- Wichita State practiced for the final time on Tuesday afternoon, a one-hour session as allowed by NCAA rules. The players take a few weeks off before reporting back in mid-August for the start of school. Most, although not all, will head home for a few weeks. All teams practiced this summer, so WSU isn’t ahead of anybody. However, with five newcomers (plus three returners who didn’t play last season) the new rule allowing summer workouts came at the perfect time. ”We put a little bit of our offensive system in, and showed them how we want to defend,” WSU coach Gregg Marshall said. “It gives us a little bit of an advantage, with so many new guys, over starting fresh on Oct. 13.”
- Forward Cleanthony Early is WSU’s highest-profile newcomer after winning two NJCAA Division III Player of the Year honors at Sullivan (N.Y.) County Community College. Marshall describes Early as “raw” and said he made a lot of progress over the summer, in part because he had the most to learn. The task with Early, it appears will be adapting his natural talent and basketball instincts to the demands of Division I basketball. “I told him (Monday) he was probably the most improved from one day to the next, from the start,” Marshall said. “At the beginning, he may have been the worst out there. He had a considerable ways to go, but he certainly improved.” Marshall mentioned screening, cutting, defending, taking good shots as areas Early figured out over the summer.
- Junior center Chadrack Lufile, a transfer from Coffeyville, didn’t start practice until July. He impressed Marshall by showing up in shape. “He was a pleasant surprise,” Marshall said. “He’s going to have an impact. He’s in pretty good shape, and I was expecting him to come in out of shape and not ready for this. He was able to compete right away and not be a laggard out there.” First, let’s give Marshall points for using “laggard” as a description. Second, this is a significant development. We’ve all seen juco players struggle for most of their first season. Often, conditioning is one of the reasons. Lufile is ahead of the game if he can hustle and play hard for long periods of time.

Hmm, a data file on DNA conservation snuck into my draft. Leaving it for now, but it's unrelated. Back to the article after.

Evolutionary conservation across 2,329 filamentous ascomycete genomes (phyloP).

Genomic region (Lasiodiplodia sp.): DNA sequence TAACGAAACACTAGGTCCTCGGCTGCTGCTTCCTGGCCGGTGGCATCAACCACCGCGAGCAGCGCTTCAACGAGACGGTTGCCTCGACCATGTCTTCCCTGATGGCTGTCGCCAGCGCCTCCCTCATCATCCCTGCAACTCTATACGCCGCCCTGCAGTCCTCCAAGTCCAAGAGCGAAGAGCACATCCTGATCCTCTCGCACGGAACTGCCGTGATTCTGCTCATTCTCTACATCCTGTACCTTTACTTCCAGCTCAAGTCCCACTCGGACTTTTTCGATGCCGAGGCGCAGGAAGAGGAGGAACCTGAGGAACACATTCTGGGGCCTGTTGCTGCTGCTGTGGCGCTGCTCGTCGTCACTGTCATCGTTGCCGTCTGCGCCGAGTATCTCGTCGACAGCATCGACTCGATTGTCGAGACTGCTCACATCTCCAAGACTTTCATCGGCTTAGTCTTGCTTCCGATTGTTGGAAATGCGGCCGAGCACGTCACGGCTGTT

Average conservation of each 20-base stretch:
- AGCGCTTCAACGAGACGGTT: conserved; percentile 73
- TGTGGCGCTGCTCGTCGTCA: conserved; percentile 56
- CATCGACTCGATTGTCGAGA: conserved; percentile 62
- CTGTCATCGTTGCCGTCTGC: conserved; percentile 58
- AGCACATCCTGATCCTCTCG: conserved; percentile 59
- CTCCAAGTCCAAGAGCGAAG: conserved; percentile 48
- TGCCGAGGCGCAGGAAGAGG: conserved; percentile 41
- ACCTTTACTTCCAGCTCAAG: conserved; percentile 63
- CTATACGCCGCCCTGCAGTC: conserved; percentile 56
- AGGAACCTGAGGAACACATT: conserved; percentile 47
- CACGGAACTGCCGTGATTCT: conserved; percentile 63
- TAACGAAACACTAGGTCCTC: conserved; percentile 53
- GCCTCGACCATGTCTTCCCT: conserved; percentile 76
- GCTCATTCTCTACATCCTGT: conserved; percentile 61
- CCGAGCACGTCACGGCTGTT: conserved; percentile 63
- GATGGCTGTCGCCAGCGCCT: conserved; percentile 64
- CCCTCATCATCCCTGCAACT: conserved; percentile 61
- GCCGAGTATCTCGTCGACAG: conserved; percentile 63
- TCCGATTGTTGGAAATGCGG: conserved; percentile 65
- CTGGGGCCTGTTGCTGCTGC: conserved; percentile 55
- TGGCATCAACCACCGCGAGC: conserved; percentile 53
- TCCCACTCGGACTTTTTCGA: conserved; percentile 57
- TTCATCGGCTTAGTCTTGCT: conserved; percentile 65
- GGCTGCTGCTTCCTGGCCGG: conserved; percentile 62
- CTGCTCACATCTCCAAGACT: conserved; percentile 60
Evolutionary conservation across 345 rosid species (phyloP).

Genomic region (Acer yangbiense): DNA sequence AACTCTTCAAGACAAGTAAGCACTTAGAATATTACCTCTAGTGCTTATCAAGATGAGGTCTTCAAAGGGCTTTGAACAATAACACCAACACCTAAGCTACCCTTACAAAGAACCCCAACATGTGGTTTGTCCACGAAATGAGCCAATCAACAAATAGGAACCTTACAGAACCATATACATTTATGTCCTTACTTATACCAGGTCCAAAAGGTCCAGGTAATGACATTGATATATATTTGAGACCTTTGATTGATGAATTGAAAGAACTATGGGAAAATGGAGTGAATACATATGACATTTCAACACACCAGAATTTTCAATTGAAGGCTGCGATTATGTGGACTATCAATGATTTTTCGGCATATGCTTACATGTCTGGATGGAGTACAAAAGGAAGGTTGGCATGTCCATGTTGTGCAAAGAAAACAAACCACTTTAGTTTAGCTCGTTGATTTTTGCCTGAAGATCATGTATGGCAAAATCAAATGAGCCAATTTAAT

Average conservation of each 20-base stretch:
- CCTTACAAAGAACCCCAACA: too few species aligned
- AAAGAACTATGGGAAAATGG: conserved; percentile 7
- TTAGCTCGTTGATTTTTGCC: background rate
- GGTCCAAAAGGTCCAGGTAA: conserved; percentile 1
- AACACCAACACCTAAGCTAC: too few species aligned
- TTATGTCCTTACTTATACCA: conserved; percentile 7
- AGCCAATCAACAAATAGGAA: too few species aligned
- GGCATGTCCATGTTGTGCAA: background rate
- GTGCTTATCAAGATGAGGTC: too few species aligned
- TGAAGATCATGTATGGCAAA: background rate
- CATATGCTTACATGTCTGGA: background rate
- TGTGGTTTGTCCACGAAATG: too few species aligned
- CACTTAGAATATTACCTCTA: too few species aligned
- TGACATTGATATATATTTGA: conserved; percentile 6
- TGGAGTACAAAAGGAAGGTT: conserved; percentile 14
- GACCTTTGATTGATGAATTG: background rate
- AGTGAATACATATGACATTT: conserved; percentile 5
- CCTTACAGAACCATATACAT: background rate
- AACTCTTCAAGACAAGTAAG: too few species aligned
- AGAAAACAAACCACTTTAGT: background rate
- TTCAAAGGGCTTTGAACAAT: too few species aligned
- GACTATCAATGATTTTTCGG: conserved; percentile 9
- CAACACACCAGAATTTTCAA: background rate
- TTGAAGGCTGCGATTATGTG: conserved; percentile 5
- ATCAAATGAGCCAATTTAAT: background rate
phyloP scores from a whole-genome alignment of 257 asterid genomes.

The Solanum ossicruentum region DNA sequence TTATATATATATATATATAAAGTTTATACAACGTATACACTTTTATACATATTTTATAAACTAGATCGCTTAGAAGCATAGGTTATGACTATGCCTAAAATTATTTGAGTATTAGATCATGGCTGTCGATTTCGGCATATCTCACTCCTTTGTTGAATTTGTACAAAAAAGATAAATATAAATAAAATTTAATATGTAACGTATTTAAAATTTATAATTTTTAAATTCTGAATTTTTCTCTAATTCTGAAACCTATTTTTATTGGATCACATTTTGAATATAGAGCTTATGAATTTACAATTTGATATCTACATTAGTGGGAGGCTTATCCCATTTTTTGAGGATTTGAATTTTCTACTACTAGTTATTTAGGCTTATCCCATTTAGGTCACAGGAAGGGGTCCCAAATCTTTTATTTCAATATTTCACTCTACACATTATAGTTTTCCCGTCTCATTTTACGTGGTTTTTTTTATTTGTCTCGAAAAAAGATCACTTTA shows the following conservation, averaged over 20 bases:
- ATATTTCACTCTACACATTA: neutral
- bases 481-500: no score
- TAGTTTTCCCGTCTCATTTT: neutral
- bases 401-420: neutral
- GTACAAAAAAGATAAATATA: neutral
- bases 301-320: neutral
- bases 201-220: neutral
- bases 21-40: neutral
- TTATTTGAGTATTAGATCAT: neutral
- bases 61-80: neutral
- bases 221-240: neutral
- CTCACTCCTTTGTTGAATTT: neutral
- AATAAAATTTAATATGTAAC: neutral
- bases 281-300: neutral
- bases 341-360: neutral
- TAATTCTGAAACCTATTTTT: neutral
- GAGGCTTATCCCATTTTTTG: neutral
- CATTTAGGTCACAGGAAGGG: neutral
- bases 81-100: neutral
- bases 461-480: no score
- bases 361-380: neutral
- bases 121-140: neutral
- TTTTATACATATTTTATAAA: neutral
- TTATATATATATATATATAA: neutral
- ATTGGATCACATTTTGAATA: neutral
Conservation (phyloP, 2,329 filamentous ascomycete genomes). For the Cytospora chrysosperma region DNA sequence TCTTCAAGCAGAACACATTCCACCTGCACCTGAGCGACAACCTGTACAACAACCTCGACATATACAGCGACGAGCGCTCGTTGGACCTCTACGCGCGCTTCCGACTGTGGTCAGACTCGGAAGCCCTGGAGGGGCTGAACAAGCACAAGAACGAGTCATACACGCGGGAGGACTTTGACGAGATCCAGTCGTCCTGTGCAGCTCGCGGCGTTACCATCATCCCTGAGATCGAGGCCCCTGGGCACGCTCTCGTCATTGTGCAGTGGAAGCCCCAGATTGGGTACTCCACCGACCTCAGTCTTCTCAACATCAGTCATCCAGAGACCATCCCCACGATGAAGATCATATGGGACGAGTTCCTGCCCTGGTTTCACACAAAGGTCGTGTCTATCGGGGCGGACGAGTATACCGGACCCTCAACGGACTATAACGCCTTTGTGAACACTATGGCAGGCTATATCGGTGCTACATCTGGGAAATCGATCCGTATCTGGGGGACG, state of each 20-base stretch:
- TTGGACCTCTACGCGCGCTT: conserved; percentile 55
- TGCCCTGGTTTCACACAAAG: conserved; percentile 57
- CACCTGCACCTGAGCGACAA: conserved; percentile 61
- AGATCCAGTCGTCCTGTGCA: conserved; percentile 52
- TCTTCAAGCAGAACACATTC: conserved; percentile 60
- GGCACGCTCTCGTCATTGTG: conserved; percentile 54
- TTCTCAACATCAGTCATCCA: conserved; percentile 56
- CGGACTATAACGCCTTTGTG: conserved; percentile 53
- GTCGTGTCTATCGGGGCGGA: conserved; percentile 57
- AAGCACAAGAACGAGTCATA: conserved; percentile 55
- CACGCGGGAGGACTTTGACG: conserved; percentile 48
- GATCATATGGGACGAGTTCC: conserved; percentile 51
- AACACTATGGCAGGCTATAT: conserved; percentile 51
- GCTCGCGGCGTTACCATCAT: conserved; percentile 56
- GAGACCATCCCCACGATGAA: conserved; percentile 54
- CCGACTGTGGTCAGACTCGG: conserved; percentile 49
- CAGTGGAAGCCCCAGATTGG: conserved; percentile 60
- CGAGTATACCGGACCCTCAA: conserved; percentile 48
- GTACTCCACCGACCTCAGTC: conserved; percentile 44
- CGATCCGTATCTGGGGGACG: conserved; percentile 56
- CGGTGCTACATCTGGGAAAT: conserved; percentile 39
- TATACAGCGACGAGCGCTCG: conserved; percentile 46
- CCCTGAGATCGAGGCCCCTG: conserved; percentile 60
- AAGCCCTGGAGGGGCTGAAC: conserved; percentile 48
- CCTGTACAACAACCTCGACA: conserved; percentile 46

- Guard Ron Baker, who redshirted last season, sat out most of July after having his appendix removed. He is cleared to shoot, so he did some things Tuesday but didn’t do any contact drills.
- Marshall mentioned several of the second-year players, such as Evan Wessel and Jake White, understanding the system and the demands of Shocker basketball better. Wessel, before a knee injury slowed him, made a good impression on coaches. “Last year, he practiced like he was going to walk out there and just dominate because he was better athletically,” Marshall said. “Then he gets here, and that’s not the case. He was able to figure that out. Now the pace of his practice, the pace that he comes off a screen, the pace that he goes into his jump shot is so much better than when he got here. There is a split-second in which you go from being unguarded to guarded, and it’s not even a split-second.”
- Freshman point guard Fred VanVleet is WSU’s top high school recruit. “Really solid,” Marshall said. “Easy to coach. He understands. Very competitive. Winner – that word keeps standing out.”
- I’ve written about Carl Hall’s improved offensive game. “Carl’s improved his skill level and his understanding from a year ago, it’s certainly apparent,” Marshall said.
- WSU will likely pair an exhibition game with a closed scrimmage, as it has done in recent seasons. Marshall wants to scrimmage Texas-Arlington in Wichita, as the Shockers did last year.
- I would call WSU’s non-conference schedule appropriate. It is a schedule that gives the Shockers a chance to win games and build, while testing them at several points. With eight players making their Shocker debut, this isn’t a team a coach wants to send to Maui in November (although a trip to VCU on Nov. 13 is no bargain). To a significant extent, WSU’s schedule is always going to be determined by its tournament and predetermined games with the BracketBusters and conference challenges. Getting Air Force in the MVC-MWC Challenge isn’t sexy. But teams can’t repeat opponents in the challenge and there are home/road matchups to factor in, so the mechanics of the series make it difficult for a great matchup every year. If you’re a season-ticket holder, unfortunately, you’re looking at seven non-conference games at Koch Arena and five appear to be games WSU should win with little suspense. The opponent who might be tougher than its name suggests is Charleston Southern, which returns four starters from a team that went 19-12. That’s not great for the ticket-buying public, but it appears to be WSU’s lot in life. It’s worth remembering two of those games are the price of admission for the spot in the Cancun Challenge.